I have wanted to quit writing this blog almost every day in the short time I’ve been posting. Then, I remind myself that I can quit whenever I want. It’s curious how knowing you always have a choice is a form of motivation.
One of my strategies for persevering when I want to quit something important to me is to read stories about people who, despite unbelievable obstacles, did not quit.
I started this practice reading the work of Maya Angelou when I was a teenager. I consumed her words like I was starving for a meal. I still carry her words with me in both typed and handwritten journals.
Recently, Ronda Rousey was added to my hero roster and her words are now included in my journals.
I was introduced to Ms Rousey on an ordinary Saturday afternoon in February. I was sharing time with my brother, my husband, and one of my best friends. My brother mentioned that a UFC fight was happening that night and I immediately scoffed. I had some rather unfavorable preconceived notions of what the UFC was about.
My brother politely shook his head at my ignorance and asked me to watch some videos of the headlining fighter, Ronda Rousey. Immediately, I was sucked in. This woman could really tear it up. I mean, you could blink or check your phone and the fight was over.
We watched her fight that night (UFC 184) and she beat Cat Zingano in 14 seconds. And, this Cat Zingano is no pussy cat.
I needed to know more about this fierce female.
Lucky me, she recently wrote an autobiography My Fight/Your Fight. I read this book cover to cover in less than two days during the work week. Her story is nothing short of incredible.
Listen, she’s an olympic medalist and a world champion. She is currently undefeated in the UFC and will probably retire undefeated. She is the reason women are allowed to fight in the UFC. And I was wrong, UFC is most certainly a sport.
I appreciate her success but I needed to know what underpins her drive.
The next part is why I promoted Ms Rousey to hero status.
Her success is a function of a determination through a number of challenging life experiences:
She struggled with speech as a child and now she is now a successful actress by way of speech therapy and the support of her family at a young age.
Her father completed suicide when she was a young girl and she continues to talk openly and honestly about how his death still impacts her and her family. When talking about her dad she does not shy away from talking about her feelings. Her words give voice and courage to so many people who have lost a loved one to suicide.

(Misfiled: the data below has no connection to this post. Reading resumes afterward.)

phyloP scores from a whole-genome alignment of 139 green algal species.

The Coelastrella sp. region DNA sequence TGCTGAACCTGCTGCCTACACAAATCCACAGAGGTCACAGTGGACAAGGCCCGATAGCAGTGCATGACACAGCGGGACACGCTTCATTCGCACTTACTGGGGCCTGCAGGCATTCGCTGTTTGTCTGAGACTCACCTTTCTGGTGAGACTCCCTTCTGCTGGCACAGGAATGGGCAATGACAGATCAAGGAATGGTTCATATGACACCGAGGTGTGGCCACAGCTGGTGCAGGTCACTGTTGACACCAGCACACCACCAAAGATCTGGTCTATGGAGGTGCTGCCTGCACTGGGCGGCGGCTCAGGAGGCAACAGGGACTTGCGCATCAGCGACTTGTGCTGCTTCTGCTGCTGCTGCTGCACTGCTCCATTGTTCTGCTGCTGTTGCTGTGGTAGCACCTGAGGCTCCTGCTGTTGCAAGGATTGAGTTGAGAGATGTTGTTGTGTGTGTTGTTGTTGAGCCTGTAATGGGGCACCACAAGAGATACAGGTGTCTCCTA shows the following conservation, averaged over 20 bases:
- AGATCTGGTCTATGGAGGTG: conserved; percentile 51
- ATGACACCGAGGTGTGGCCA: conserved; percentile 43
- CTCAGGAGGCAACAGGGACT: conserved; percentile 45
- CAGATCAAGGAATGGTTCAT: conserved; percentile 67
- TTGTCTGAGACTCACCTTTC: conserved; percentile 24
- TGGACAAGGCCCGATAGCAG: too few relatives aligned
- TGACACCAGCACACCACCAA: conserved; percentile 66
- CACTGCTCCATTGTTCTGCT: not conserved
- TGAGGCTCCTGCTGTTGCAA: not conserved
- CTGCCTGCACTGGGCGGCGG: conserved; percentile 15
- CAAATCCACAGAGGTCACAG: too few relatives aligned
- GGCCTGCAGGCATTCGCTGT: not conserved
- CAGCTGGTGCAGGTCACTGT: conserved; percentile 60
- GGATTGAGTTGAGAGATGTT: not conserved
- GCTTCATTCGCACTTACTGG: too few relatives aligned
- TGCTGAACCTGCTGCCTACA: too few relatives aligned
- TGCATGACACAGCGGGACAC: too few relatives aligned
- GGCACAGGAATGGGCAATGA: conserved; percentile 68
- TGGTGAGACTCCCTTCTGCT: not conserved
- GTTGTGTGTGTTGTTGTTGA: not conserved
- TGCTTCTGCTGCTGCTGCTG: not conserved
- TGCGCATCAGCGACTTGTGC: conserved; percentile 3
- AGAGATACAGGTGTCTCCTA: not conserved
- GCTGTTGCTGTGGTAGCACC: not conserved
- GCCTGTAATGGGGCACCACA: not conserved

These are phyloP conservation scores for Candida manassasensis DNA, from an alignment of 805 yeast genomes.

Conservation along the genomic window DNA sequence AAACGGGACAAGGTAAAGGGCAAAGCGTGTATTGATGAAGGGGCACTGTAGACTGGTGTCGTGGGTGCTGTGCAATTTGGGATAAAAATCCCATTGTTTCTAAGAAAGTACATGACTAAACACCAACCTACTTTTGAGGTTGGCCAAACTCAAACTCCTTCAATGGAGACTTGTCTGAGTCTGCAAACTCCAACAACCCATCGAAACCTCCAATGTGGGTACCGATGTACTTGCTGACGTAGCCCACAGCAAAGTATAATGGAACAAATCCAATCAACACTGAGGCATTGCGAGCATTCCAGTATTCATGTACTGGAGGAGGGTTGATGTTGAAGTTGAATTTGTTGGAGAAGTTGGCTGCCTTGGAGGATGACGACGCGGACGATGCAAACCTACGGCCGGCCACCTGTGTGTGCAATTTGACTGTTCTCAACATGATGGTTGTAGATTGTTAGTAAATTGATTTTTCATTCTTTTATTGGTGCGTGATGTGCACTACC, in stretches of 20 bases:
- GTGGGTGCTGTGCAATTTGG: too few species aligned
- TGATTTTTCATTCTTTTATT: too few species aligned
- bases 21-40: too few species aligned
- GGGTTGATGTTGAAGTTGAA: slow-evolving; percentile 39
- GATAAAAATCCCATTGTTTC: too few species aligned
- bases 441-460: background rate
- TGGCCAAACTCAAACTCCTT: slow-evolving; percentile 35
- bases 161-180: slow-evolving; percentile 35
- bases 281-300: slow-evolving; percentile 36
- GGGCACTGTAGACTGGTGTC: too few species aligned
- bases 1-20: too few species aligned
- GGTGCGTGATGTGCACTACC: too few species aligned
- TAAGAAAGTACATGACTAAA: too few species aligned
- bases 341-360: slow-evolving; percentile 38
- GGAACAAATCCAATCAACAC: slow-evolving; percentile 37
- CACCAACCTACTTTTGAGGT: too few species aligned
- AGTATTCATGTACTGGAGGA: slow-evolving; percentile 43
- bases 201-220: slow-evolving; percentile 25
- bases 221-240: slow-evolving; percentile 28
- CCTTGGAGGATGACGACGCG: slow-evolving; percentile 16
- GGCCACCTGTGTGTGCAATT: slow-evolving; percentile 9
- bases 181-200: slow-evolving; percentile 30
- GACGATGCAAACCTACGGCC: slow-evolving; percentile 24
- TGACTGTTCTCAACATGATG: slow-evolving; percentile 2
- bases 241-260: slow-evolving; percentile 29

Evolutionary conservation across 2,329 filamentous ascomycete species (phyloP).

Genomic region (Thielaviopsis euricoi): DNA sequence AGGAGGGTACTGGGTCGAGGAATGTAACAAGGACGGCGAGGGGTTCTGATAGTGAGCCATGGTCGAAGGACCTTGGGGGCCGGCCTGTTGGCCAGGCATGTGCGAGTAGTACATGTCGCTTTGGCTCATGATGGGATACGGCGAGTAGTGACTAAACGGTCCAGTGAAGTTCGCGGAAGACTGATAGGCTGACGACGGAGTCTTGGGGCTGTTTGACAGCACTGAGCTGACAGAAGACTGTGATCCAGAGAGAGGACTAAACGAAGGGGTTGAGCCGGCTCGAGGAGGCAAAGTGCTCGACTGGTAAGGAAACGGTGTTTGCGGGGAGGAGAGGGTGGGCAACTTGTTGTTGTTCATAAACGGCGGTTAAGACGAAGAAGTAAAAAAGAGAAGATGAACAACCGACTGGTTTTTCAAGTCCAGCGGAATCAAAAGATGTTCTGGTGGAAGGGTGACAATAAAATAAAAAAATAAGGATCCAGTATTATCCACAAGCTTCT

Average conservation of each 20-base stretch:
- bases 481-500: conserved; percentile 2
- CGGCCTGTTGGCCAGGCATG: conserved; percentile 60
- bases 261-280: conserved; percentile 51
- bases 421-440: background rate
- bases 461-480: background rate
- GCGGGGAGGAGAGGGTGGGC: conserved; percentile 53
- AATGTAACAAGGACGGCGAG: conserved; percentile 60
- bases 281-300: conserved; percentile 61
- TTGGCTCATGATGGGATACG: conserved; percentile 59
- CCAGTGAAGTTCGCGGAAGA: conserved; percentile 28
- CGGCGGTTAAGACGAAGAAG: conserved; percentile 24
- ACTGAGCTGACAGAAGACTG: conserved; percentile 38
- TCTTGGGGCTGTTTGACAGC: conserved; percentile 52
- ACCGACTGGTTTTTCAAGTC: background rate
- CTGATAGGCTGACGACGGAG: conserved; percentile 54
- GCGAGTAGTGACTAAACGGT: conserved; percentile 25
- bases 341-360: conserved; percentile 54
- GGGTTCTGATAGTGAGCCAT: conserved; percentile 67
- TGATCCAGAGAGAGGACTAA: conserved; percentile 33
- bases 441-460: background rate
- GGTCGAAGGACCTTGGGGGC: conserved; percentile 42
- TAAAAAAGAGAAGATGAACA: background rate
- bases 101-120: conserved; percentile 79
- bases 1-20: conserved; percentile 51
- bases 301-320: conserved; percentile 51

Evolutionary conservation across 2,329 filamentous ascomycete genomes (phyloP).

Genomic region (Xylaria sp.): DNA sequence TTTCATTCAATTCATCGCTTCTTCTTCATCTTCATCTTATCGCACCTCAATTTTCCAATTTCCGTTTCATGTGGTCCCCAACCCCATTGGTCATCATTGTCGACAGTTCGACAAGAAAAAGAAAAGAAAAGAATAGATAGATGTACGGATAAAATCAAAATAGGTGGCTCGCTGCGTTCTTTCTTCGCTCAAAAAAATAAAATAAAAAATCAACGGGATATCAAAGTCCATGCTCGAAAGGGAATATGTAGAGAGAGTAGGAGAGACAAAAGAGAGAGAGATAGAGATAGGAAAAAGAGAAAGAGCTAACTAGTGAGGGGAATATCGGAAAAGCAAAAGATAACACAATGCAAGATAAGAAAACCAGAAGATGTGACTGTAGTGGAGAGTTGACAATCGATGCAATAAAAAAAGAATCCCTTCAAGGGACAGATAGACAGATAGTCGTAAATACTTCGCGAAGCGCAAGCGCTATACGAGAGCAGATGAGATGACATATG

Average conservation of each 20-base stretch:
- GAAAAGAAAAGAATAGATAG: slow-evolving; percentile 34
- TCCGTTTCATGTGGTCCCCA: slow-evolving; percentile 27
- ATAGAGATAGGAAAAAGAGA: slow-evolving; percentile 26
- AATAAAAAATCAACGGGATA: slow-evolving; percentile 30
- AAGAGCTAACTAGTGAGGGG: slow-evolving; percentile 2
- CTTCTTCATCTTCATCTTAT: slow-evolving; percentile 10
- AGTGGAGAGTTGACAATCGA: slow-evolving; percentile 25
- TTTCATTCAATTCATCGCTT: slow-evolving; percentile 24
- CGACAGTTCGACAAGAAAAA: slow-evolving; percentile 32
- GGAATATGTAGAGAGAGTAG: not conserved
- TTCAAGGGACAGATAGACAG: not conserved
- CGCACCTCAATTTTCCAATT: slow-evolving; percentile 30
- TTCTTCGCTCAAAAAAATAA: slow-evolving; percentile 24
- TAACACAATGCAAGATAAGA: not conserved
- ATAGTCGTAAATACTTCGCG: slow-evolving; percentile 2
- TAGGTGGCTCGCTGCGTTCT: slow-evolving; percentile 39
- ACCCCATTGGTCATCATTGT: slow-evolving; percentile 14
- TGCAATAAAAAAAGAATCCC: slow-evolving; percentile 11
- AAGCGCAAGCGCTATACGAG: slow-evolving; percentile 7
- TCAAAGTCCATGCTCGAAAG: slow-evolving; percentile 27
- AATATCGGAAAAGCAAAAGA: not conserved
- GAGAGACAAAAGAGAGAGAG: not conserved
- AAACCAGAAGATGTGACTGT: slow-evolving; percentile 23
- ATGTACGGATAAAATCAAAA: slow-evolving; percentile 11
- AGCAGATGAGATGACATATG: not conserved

She struggled with an eating disorder as a young woman and recently gave a body positive speech about not being a Do Nothing Bitch (DNB) that went viral and then used the popularity of the DNB slogan to sell shirts for charity.
There is so much more to her story but I encourage you to read her book for all the details.
In sum, she could not and would not be stopped by life circumstance. She lived in her car and then a crappy apartment all while training to compete in a sport that did not allow female fighters. At any point she could have said it was too much work with too little reward. But, she did not quit. She persevered for years before receiving public recognition or financial reward.
The take home message: Do what you believe in even if nobody else believes in you.
I am not trying to compare me sitting at a computer typing out my thoughts with fighting to the near death in an octagon.
But, it is likely as close as I’ll ever get.
Here is one of my favorite excerpts from her book:
“I have lost tournaments. I have lost friendships. I have lost my father. I know that I can deal when things are bad. I can come back when things are at their worst. I’m not afraid of losing all my money or losing my career, because I know I’m capable of living in my car and rising up. Once you’ve conquered the worst things that could happen, there is no need to fear the unknown. You are fearless” – Ronda Rousey
I am loving watching all of the wonderful things happening for her in terms of success. I have no doubt that she will be around for a long while.